….. summer holiday, I find myself missing Paris more and more (the weather forecast promises rain well into the future).

So right now we’re leaning towards visiting a place where the sun shines (and summer always remind me of my time in Paris and Italy). Looking at old photos and recalling the vivid colors and sounds of the cities brighten my feelings of nostalgia. Sometimes I forget what I saw or breathed in, until I browse through my pictures. The major sites stick out to me, but it’s the little things, like this creme brulee, that makes my memory gloss over.

I’m sure many of us travel and store thousands of digital photos tucked away in our computers, most never making it to the print world. Like the saying of the tree falling in the forest, what happens to a photo or a memory that is never looked at again? In addition to sharing this storie, I want to use this post as a visual space to showcase and bring life to one of my “lost” captured travel moments……

….. perhaps it will feel like visiting Paris all over again.

Have a great weekend.

Crème Brûlée a classic French recipe

All you need:
500ml double cream
1 vanilla pod
100g caster sugar (plus extra for the topping)
4 egg yolks
1 whole egg

Do this:
Preheat the oven to 125 degrees Celsius

Pour the cream into a saucepan. Split the vanilla pod lengthways and scrape the seeds into the cream. Chop the empty pod into bits, and add these too. Bring to boiling point, then turn off the heat and put a lid on. Leave to infuse for five to ten minutes.

Beat the sugar and all the eggs together in a large heat-proof bowl until pale and creamy. Bring the cream back to boiling point, then pour over the egg mixture, whisking all the time until thickened - this indicates that the eggs have begun to cook slightly (you should have a smooth custard the consistency of double cream - a grainy texture means it’s been overcooked and you’ll have to start all over again).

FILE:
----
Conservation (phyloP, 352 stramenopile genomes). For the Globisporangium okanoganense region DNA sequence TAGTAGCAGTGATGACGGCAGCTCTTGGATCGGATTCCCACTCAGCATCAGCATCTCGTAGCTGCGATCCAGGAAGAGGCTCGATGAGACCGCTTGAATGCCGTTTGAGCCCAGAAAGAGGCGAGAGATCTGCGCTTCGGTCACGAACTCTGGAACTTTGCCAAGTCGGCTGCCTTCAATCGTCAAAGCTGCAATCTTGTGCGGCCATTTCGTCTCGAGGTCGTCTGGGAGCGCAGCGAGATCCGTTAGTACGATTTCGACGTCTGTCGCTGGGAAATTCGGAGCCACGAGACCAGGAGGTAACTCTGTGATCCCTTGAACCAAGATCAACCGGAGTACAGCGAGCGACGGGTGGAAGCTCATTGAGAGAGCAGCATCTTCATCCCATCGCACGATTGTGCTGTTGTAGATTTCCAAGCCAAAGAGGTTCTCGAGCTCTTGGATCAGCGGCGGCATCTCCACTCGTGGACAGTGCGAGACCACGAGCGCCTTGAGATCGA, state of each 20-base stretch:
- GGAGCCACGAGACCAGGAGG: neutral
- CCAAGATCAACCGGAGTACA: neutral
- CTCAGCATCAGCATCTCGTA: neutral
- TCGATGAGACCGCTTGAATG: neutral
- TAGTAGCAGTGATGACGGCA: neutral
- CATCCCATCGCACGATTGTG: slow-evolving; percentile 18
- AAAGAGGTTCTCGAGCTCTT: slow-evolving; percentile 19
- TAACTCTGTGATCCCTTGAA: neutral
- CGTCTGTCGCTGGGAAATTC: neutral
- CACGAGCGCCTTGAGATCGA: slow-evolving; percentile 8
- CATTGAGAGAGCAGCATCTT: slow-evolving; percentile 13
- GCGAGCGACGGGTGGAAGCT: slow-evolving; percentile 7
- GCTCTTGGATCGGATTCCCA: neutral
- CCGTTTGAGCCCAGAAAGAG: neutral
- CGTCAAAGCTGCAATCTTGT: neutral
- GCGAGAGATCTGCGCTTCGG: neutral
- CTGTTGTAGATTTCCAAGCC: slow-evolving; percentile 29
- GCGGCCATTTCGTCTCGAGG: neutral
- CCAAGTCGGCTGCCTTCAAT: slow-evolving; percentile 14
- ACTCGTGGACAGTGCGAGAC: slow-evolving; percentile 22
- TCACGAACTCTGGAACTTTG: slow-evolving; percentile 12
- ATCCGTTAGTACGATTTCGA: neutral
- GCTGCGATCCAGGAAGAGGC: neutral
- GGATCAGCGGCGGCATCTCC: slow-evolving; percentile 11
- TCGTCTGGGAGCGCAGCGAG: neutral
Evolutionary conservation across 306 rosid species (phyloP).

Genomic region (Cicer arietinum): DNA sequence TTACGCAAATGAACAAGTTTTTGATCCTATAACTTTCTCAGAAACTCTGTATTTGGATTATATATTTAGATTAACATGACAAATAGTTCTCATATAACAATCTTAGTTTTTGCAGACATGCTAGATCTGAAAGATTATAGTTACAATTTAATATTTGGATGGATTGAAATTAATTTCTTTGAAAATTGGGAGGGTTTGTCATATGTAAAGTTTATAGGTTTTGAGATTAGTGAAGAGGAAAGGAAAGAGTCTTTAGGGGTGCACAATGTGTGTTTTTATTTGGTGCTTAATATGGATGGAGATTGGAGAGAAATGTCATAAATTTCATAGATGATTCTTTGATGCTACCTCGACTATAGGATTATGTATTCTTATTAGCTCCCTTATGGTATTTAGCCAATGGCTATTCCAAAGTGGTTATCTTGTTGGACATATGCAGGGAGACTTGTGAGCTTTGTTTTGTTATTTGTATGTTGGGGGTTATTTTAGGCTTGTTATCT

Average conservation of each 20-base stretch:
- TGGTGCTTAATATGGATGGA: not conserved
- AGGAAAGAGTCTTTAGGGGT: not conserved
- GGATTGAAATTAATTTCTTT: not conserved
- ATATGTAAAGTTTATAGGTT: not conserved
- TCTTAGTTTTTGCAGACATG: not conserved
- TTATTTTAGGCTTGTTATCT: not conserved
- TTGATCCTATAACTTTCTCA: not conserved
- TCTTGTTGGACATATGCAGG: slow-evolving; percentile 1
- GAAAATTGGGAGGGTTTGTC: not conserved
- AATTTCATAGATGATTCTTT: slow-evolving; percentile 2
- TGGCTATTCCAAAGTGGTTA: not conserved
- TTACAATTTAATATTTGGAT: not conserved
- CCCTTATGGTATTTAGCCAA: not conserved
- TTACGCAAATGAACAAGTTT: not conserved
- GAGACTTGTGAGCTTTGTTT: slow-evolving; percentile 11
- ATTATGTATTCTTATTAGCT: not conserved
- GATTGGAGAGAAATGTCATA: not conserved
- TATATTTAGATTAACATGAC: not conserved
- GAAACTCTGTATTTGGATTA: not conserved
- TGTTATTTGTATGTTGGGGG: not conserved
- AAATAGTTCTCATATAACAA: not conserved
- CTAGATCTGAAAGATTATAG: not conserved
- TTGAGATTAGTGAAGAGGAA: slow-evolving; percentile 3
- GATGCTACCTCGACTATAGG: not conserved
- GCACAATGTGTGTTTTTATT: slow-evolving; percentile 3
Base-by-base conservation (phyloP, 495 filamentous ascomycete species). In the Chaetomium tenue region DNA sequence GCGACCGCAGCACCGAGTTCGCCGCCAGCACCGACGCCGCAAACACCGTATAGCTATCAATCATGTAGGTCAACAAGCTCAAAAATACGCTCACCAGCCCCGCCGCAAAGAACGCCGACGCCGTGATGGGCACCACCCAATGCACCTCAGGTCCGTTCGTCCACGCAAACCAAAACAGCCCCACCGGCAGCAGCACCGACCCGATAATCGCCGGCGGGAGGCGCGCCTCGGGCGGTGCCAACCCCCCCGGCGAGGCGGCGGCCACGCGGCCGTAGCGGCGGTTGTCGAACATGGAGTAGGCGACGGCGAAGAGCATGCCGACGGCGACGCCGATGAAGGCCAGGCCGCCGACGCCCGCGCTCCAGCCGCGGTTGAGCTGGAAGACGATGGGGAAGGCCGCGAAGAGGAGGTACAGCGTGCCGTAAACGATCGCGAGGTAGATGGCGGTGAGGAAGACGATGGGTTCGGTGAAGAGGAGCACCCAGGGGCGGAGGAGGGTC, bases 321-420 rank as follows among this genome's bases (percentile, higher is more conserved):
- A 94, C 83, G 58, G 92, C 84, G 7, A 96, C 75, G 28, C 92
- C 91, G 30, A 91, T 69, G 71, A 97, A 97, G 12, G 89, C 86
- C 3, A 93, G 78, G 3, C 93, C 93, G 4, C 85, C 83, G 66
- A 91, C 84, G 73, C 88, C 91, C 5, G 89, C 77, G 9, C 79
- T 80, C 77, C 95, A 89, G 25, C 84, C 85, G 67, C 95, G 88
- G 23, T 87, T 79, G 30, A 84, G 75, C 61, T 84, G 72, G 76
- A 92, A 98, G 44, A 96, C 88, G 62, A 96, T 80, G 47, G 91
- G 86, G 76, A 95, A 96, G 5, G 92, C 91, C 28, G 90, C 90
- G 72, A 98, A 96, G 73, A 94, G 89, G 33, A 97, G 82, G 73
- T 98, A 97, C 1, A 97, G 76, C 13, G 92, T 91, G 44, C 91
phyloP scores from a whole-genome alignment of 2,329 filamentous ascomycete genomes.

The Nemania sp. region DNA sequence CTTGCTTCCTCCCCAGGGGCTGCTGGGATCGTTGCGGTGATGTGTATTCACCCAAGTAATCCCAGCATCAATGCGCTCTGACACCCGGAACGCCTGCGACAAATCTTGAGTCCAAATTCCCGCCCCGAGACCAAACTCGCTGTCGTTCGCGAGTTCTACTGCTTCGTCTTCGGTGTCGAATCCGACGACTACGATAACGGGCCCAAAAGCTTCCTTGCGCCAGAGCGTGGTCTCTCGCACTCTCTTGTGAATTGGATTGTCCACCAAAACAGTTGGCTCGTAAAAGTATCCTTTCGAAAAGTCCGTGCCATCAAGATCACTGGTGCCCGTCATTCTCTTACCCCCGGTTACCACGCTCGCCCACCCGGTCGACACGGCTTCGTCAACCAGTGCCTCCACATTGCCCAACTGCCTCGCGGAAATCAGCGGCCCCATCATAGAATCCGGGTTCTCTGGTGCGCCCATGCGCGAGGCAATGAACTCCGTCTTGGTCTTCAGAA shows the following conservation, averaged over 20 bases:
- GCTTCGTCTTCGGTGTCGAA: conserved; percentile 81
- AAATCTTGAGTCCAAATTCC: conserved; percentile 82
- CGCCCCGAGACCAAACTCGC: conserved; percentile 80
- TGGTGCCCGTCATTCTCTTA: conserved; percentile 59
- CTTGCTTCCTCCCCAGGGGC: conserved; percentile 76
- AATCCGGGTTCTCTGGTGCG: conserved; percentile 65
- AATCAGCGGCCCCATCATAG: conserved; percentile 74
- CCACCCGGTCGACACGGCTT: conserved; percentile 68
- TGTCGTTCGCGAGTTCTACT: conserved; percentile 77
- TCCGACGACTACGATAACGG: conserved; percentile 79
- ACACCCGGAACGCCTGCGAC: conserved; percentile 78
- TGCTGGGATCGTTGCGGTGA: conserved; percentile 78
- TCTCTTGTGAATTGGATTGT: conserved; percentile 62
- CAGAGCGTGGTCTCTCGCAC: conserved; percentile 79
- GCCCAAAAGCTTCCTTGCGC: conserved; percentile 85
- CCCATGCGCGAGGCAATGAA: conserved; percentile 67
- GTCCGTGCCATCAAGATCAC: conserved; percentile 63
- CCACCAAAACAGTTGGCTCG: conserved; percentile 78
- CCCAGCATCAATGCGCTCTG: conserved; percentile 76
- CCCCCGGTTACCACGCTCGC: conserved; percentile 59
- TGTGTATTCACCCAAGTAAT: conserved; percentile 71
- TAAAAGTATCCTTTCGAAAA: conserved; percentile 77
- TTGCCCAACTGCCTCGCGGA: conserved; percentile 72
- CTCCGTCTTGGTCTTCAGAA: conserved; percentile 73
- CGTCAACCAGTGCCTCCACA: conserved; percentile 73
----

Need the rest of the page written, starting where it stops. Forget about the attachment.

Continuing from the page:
Strain through a fine sieve into a large jug, then use this to fill 6 ramekins about two thirds full.

Place the ramekins in a large roasting tray and pour in enough hot water to come halfway up their sides. Place on the centre shelf and bake for about 35-40 minutes, or until the custards are just set and still a bit wobbly in the middle.

Remove from the water and allow to cool (to room temperature).

When you’re ready to serve, evenly sprinkle one teaspoon caster sugar over the surface of each Crème, then caramelise with a blowtorch. Leave to cool for a couple of minutes…..

….. and then enjoy one of France’s greatest contributions to eating pleasure!

Kategorien Culture, Kitchen & food, Personally, Recipes, Weekend . Skrevet af LE 6. July, 2012 kl 10:57

Paris- oh la la

The past couple of weeks have been a little empty in the way of blog posts, because I have been busy and away on business to Paris, but now I’m back!

First up, here is a little information on what I did on my last day away.

I visited Brasserie Julien….. a relic from the glorious age of Art Nouveau.

It’s always a toss-up, on a brief visit to Paris, as to which brasserie to go to - either Julien’s or Flo’s - as both jewels are in the same area of rue de Fauborg St-Denis. For sheer aesthetics, Julien’s wins hands down.

I have often visited the restaurant and ate there, whenever I have been to Paris visiting the shows and exhibitions.

The food and atmosphere are still wonderful today, but the fresh flowers and the lady who used to take my coat are gone, and sadly it isn’t as busy as it once was - maybe a sign of the times we are in. The surrounding streets are still the same - filled with eastern smells, smoke and prostitutes - which makes it all the more sublime when you go inside, taste the aperitif of the day and try to decide which exquisitely traditional Parisian dish to have.

Julien’s was first opened in 1787, though it that time it was known as Le Cheval Blanc, and was converted into a brasserie in 1903. Aside from the paintings, Julien’s also has a floral stained glass roof made by the Guenne company in 1925, which highlights the famous Gismonda, depicting Sarah Bernhardt, as well as Arnaud Jean-Baptiste Segaud’s peacocks.

If you’re looking for a spot of history and a delightful place to eat next time you’re in Paris, I can recommend Julien’s as the place to go!

Kategorien Culture, Delightful art, Interior & design, Restaurant, Travel . Skrevet af LE 5. July, 2012 kl 13:04